TEL AVIV—When Israeli Prime Minister Benjamin Netanyahu took the stage at Tel Aviv University’s eighth annual Cyber Week last Wednesday, many of the cybersecurity professionals and entrepreneurs in the audience likely expected him to eloquently speak about today’s perfect storm of privacy and security challenges, from supply chain and infrastructure vulnerabilities to threats from other nations.

Fewer attendees, perhaps, expected him to reference the Hollywood action movies of Jean-Claude van Damme, who happened to be sitting in the front row for the highest-profile speech of Israel’s largest cybersecurity conference.

“Cybersecurity is a true blood sport,” Netanyahu quipped.

He went on to say “Israel receives 20 percent of the total global private investment in cybersecurity,” placing the country in the upper echelon of global cyberpowers. And he attributed that success to changes it started making five years ago.

In 2013, more than a decade after deciding to direct its Shin Bet security agency to protect critical infrastructure computer systems, Israel created a consolidated campus for cybersecurity in the desert city of Be’ersheba. There it placed Israeli military, academic, and business cybersecurity teams within 200 meters of one another.

And by 2016, the country reorganized its cybersecurity defenses under the Israel National Cyber Directorate, which reports directly to the prime minister’s office. (Just before Netanyahu took the stage, Yigal Unna, the director general of the INCD, announced that the government will create a “cybershield” to protect private and state organizations from malware and hacking.)

Contrast that with the United States, which President Trump believes is better off without a cybersecurity policy expert in the White House.

Israel’s devotion to cybersecurity appears to have paid off—at least financially. Private investments in Israeli cybersecurity companies, which often come from members of its elite military cybersecurity division Unit 8200, have exploded. Private funding last year reached $815 million, $265 million more than in 2015. Over the same period, Israel’s support of cybersecurity businesses grew from 300 companies to 420 companies, and exports of its cybersecurity services grew from $3 billion to $3.8 billion.

Israel’s unique politics, geography, and economics have played major roles in its transformation into a cybersecurity industry power player, according to an Israeli cybersecurity official whose name and title the INCD requested we not publish.

“The scale here is not the same as in the U.S. or U.K. That makes it easier and more logical to consolidate and be more efficient in using our resources, which are limited,” says the official of her country, home to about 8.5 million people living in a space about the size of Fiji.

“Each country needs to form a strategy, and then create the organization to support this strategy,” she says. “Is the nation under threat? What are those threats? Israel is constantly under threat. So cooperation and reacting fast are very important.”

A hacker’s goals also dictate how targets as large as a country or as small as a private company should build their defenses, she says. Stopping hackers who want to steal money, intellectual property, or personal information is not the same as stopping hackers who want to cripple or destroy critical infrastructure—or lives.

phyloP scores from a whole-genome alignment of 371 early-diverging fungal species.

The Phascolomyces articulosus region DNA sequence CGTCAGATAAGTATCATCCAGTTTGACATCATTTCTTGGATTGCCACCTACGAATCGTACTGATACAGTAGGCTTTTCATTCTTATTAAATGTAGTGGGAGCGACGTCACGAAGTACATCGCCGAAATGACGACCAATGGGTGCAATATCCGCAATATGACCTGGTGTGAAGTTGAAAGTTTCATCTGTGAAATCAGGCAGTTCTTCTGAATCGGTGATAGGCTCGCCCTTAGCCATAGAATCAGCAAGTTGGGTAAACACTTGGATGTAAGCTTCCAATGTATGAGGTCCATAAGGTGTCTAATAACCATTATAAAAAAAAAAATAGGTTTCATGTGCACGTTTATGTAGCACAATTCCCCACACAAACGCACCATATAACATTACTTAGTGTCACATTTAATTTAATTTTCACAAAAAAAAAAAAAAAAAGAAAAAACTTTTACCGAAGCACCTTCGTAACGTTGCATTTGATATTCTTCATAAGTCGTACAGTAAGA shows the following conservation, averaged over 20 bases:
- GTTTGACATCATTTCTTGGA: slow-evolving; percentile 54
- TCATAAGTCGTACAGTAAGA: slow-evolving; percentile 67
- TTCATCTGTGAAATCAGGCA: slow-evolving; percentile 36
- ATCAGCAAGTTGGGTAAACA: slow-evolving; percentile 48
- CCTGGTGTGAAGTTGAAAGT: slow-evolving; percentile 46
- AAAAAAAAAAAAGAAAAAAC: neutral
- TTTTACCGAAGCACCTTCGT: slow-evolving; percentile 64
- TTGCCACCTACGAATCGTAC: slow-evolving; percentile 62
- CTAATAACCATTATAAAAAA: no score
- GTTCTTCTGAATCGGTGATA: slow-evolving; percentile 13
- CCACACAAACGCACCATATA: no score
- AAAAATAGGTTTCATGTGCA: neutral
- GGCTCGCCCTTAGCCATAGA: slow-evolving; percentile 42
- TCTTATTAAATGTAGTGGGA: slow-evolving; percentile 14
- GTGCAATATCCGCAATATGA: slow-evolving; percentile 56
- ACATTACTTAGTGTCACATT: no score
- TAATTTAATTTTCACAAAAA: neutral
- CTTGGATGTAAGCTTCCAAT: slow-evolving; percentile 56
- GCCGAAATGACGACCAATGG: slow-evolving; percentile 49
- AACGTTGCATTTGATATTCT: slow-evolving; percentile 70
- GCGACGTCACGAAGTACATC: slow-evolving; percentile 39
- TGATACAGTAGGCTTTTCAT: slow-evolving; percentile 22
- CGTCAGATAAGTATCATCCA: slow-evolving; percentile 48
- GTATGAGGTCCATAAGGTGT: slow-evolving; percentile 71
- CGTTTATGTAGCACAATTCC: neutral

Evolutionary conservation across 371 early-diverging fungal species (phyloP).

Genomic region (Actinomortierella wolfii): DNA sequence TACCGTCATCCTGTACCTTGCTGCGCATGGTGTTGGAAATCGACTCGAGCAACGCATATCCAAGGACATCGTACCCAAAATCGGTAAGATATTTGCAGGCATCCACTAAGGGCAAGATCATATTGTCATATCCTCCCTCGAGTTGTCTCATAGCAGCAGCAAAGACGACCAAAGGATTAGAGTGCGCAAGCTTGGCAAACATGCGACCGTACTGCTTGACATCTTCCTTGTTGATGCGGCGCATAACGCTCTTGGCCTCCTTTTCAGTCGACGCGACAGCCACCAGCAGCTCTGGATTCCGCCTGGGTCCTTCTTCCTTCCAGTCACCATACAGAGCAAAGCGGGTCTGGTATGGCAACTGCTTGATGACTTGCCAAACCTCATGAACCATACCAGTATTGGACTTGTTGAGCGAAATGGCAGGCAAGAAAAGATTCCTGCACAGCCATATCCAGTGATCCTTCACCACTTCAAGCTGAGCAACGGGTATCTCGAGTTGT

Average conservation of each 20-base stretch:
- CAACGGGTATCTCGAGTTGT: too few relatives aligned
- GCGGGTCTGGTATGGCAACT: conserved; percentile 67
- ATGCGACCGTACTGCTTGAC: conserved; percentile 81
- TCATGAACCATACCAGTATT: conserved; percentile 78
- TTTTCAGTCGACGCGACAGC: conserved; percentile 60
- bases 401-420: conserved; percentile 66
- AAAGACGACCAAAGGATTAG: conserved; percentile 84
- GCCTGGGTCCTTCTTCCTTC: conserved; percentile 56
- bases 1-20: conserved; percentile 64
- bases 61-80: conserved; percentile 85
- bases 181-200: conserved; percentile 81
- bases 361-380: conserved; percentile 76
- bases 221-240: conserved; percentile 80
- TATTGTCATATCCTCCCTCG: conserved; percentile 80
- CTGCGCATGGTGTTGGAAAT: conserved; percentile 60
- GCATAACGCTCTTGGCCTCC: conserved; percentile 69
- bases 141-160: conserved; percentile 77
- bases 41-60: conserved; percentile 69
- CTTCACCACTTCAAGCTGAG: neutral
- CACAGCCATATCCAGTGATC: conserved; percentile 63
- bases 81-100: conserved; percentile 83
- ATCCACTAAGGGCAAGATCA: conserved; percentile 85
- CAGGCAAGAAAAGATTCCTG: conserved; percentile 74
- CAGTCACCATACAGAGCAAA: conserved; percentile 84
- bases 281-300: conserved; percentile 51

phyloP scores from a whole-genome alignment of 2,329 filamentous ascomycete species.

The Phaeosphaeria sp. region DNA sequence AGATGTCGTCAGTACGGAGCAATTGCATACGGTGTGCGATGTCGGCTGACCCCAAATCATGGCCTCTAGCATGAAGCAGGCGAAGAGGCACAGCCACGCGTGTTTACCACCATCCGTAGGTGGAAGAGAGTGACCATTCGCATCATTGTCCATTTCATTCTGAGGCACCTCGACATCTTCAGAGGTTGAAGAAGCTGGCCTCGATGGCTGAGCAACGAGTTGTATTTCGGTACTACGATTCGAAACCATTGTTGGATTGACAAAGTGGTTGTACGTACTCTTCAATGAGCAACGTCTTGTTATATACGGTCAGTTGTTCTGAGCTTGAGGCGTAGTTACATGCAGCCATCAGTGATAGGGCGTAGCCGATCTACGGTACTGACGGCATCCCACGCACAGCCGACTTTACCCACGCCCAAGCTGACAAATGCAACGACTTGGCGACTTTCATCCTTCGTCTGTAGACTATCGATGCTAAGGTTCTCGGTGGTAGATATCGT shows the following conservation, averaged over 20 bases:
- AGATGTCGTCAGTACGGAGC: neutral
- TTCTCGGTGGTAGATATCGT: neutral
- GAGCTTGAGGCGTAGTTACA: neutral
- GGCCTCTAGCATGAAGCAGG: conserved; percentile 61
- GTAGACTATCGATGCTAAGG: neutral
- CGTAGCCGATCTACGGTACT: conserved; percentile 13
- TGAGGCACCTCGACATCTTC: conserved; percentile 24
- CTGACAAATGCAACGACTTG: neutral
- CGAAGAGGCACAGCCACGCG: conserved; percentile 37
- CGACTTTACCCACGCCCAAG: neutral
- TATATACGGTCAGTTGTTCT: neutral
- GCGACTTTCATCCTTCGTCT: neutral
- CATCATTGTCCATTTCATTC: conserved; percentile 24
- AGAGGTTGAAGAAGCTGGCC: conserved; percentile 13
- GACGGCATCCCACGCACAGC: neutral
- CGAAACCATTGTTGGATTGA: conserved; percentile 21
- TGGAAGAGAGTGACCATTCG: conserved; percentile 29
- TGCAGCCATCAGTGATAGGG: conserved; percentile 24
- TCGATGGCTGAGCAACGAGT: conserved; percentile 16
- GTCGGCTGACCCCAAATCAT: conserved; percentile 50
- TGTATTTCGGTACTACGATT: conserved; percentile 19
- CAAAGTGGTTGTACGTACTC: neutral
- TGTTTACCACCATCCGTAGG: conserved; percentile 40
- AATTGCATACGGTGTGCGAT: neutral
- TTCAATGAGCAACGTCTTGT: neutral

“Every country needs to check what their nation’s interest is, and what they’re trying to mitigate,”  she says. How it organizes its cybersecurity apparatus “is only a means to an end.”

They also need to take a close look in the mirror, she says. While countries may share the goal of preventing a wide range of computer and network attacks, they invariably have diverse sets of available resources, from human to economic, that play key roles in determining how to plan cyberdefenses.

Be’ersheba’s emphasis on cybersecurity, along with the speed at which it has developed, have made observers very excited, says Lior Tabansky, author of Cybersecurity in Israel and head of research development at the Blavatnik Interdisciplinary Cyber Research Center at Tel Aviv University.  

“It is clear that if you co-locate people from different sectors, it is strongly correlated with success,” he says, noting that Israel already had a similar cross-sector investment of academia, business creation, and government agencies in Tel Aviv, alongside separate successful efforts in northern Virginia, East London, Berlin, and elsewhere.

But there’s no guaranteed winning formula for international cybersecurity prowess, he cautions. And success itself is subjective.

“These processes take decades. You can try to measure that success now, but it’s too early to say,” Tabansky says. “It’s less a security and defense issue, and more about developing national capabilities and regional socioeconomic benefits.”

Seeing returns on investments in cybersecurity also doesn’t necessarily translate to deterring attackers.

Noted Israeli hacker Ilan Graicer, who took the Cyber Week stage the day after Netanyahu, told the crowd that he is not convinced that Israel’s economic investment in the development of cybersecurity companies would do anything but create corporate profits.

Cyberattacks are growing in number, he said, and they’re often succeeding with old attack methodologies that nobody has figured out how to stop.

“Cybersecurity is shit, and we should stop spending money on it,” he said.